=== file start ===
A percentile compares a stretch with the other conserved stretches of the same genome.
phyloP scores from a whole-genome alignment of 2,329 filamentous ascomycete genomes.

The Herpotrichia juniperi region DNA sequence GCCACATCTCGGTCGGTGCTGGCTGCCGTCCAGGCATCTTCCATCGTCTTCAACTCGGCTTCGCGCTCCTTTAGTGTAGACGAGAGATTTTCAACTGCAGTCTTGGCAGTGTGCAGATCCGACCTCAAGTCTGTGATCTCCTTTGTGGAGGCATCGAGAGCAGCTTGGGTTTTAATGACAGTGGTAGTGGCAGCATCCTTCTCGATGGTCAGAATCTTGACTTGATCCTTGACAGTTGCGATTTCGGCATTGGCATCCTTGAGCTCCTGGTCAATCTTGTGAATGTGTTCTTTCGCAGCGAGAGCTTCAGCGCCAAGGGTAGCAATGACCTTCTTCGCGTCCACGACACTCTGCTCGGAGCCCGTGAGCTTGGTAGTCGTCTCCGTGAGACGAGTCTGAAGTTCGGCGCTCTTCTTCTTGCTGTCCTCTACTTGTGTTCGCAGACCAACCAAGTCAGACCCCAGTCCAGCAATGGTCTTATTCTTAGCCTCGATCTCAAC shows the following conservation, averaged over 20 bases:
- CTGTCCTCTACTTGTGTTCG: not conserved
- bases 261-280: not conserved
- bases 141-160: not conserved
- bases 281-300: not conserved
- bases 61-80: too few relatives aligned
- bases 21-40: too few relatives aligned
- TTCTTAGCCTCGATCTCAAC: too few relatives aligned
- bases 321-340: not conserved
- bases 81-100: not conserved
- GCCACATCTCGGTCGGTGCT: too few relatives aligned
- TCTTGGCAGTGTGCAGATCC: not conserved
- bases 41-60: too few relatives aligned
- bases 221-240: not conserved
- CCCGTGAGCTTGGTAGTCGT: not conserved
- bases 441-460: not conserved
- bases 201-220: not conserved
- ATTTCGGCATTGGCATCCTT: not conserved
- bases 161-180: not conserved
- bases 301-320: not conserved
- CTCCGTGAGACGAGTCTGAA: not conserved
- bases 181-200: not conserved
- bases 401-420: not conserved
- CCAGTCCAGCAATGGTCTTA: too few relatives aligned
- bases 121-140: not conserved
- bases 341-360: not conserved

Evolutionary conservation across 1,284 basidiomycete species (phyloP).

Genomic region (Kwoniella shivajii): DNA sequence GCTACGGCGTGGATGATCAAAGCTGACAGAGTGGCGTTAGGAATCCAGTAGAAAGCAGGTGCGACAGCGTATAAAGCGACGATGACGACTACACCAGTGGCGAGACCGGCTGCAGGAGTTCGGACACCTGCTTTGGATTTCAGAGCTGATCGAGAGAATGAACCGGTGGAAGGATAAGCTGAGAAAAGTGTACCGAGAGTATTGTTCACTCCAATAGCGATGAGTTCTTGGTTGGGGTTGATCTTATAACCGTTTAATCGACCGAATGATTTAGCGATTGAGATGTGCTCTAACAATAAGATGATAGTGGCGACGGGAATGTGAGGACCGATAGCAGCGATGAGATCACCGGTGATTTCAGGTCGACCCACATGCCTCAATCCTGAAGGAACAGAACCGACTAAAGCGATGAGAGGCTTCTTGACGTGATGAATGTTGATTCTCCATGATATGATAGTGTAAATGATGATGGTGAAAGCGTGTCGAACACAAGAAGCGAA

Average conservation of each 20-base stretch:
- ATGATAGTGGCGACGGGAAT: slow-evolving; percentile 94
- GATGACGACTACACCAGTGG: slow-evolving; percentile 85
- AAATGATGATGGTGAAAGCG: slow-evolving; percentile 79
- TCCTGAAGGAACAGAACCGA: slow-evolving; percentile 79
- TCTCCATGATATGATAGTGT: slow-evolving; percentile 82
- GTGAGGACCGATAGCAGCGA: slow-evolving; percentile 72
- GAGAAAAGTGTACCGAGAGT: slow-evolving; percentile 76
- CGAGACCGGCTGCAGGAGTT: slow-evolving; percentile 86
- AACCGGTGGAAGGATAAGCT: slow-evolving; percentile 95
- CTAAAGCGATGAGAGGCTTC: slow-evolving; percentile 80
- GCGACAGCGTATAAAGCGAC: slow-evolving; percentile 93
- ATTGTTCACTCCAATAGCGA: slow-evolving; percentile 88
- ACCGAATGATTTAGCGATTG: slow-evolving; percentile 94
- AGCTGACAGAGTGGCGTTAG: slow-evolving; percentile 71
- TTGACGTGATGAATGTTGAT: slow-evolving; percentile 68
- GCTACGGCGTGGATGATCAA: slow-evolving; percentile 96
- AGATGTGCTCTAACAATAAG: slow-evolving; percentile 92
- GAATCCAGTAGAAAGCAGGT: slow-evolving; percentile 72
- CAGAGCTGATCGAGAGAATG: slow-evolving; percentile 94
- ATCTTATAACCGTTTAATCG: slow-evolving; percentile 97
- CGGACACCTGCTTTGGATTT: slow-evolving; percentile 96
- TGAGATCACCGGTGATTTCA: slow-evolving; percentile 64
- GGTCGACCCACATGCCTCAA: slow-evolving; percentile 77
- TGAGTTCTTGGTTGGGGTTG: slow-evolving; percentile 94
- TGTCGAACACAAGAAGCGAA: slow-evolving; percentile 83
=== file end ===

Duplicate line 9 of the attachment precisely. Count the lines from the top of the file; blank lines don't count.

- bases 21-40: too few relatives aligned